In a positive review for NME magazine, music critic Kitty Empire called The Moldy Peaches "extremely amusing and often brilliant" because of its endearing songs and absurdist lyrics, which she felt distinguishes the band from other indie acts.Robert Christgau of The Village Voice found Dawson's songwriting more endearing and vulnerable than the "ambitious" Green, but said that they are both "cute folkies who break without warning into punk noise and sing a deeply catchy song called 'Who's Got the Crack,' cute floozies who'll fuck anybody with anything when that's their mood or stage of life".
In a less enthusiastic review for Rolling Stone, Jenny Eliscu wrote that the "joyously messy" album is made up mostly of "low-fi, potty-mouthed indie rock" and raunchy humor, which listeners will either find "hilarious or stupid".AllMusic's Daniel Greenwald was more critical and said the Moldy Peaches tried to be funny with their use of provocative language, but sounded like a witless, untalented version of the indie band Beat Happening.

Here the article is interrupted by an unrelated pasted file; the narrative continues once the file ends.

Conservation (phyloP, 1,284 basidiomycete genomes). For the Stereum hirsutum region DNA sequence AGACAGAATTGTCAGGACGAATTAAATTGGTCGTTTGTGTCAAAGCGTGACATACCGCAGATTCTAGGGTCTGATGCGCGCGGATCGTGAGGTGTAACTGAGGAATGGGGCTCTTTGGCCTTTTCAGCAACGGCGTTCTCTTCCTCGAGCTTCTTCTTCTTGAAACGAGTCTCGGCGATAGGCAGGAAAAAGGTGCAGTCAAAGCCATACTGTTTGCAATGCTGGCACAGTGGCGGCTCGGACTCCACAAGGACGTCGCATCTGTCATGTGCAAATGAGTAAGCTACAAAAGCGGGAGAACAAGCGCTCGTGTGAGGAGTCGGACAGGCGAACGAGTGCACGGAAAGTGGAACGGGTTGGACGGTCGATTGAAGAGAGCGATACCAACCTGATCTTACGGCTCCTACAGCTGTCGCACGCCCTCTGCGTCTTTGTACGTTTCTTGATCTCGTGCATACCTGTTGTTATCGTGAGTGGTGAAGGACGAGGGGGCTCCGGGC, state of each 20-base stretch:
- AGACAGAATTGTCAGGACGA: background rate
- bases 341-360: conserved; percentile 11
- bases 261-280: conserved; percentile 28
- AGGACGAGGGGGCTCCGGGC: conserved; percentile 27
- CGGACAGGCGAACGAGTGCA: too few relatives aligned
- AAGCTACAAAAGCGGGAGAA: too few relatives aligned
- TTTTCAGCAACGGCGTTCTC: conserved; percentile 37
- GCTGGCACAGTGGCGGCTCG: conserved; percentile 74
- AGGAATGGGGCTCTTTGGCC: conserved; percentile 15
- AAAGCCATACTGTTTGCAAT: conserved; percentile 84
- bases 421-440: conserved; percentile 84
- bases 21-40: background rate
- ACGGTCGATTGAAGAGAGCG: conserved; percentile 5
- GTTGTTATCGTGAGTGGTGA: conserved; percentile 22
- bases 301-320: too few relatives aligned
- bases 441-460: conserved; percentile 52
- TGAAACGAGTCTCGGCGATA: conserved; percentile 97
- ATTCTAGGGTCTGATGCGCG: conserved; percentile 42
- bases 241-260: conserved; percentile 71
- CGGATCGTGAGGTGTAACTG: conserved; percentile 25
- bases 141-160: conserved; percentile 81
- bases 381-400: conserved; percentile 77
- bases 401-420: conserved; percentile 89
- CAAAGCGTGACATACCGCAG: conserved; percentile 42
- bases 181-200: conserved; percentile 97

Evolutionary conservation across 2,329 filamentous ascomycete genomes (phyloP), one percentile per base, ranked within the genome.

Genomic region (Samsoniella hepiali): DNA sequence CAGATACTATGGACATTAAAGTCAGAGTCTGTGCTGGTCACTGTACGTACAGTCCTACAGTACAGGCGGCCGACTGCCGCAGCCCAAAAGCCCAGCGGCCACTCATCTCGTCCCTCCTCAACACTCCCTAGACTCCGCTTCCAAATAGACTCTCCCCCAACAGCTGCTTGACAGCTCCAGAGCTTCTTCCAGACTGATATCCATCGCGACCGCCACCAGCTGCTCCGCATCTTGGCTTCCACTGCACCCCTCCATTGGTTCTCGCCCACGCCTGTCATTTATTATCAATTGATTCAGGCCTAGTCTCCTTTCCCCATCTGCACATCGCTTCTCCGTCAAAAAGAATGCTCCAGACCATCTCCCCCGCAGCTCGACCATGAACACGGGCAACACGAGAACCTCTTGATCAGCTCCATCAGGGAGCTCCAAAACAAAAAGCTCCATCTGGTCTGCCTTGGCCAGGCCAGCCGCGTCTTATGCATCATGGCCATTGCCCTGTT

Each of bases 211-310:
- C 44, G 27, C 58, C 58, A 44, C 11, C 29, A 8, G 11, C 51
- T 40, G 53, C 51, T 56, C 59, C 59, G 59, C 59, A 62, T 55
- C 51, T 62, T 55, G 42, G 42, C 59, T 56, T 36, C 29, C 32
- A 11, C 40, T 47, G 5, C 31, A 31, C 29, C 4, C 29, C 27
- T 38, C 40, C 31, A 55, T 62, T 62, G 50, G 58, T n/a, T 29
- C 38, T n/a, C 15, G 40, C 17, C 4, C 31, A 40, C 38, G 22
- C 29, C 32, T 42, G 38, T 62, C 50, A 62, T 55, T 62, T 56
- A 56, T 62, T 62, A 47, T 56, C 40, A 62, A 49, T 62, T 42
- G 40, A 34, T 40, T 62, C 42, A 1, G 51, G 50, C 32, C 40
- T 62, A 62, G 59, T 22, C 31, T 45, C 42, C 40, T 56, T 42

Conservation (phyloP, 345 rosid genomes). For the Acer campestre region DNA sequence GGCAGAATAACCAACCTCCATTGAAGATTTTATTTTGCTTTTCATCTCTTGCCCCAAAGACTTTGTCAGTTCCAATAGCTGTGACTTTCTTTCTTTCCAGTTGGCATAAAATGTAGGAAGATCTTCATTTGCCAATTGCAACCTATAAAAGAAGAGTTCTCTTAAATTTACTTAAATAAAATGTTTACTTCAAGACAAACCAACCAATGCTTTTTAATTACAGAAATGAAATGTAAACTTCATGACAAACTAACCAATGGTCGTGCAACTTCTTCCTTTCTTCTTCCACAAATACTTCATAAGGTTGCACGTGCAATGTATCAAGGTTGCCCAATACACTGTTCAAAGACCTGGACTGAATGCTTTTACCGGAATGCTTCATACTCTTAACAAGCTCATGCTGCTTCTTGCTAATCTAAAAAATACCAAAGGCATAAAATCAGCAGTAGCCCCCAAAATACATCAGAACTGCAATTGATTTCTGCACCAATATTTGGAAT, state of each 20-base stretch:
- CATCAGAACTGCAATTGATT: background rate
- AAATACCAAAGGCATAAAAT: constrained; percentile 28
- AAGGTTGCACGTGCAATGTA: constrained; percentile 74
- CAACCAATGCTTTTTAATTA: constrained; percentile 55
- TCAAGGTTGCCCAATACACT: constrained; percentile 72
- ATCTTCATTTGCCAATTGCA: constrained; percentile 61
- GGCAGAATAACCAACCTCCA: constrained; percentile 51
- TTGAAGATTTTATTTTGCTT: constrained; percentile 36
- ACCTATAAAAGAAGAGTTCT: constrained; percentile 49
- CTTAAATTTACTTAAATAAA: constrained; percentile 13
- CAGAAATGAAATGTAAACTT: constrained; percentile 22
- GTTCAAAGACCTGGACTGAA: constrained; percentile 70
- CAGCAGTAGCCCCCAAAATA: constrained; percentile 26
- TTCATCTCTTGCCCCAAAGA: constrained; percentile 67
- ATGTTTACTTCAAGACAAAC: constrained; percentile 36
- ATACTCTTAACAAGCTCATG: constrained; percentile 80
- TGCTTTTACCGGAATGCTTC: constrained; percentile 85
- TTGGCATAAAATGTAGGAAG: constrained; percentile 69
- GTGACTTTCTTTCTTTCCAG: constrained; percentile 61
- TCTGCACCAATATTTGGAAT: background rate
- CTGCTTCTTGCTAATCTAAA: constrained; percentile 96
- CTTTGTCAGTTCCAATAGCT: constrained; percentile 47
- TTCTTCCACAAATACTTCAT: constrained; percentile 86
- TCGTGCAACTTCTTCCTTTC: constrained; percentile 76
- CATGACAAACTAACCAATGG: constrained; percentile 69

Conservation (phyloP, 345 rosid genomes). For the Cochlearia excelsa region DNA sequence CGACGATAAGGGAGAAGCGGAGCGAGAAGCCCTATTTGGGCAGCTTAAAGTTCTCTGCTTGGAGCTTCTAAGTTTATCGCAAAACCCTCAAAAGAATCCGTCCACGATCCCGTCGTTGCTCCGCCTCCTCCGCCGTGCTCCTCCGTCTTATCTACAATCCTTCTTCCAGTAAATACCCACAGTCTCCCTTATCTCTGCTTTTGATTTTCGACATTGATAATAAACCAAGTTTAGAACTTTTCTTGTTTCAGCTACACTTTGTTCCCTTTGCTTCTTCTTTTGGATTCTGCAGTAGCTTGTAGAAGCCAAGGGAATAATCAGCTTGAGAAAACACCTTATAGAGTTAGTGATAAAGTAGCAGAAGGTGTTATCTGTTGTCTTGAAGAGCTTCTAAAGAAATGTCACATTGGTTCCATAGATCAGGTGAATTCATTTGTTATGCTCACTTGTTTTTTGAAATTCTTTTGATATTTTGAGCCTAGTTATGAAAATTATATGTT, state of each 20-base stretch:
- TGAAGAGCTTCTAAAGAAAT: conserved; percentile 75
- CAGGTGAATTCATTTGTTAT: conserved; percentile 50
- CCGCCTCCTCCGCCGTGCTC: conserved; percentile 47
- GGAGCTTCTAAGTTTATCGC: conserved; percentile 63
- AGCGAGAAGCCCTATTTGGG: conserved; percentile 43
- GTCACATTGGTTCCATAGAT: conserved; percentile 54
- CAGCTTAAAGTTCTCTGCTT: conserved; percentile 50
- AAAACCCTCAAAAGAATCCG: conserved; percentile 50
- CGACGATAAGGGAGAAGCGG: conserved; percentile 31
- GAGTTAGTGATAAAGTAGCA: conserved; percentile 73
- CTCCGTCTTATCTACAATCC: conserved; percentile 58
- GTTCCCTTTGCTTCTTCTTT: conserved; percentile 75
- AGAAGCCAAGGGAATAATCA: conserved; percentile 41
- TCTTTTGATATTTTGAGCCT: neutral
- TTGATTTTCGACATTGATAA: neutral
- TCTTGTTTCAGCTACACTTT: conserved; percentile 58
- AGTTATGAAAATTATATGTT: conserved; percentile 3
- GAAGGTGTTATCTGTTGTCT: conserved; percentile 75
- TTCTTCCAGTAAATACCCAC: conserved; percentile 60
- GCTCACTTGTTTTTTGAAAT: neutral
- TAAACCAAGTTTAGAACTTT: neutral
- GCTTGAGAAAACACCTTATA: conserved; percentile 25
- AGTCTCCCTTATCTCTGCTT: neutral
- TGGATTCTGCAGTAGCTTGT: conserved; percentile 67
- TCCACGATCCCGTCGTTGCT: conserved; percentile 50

The Moldy Peaches finished 31st in the voting for the Pazz & Jop, an annual critics poll run by The Village Voice. Christgau, the poll's creator, placed it second on his own year-end list.Mojo magazine ranked it 29th on its list of 2001's best records. In a retrospective review for The Rolling Stone Album Guide (2004), editor Christian Hoard wrote that the album showcased a songwriting duo who could successfully combine "oddball juvenalia and superb melodies". In his ballot for Rolling Stone's decade-end poll, Christgau later named The Moldy Peaches the 11th best album of the 2000s.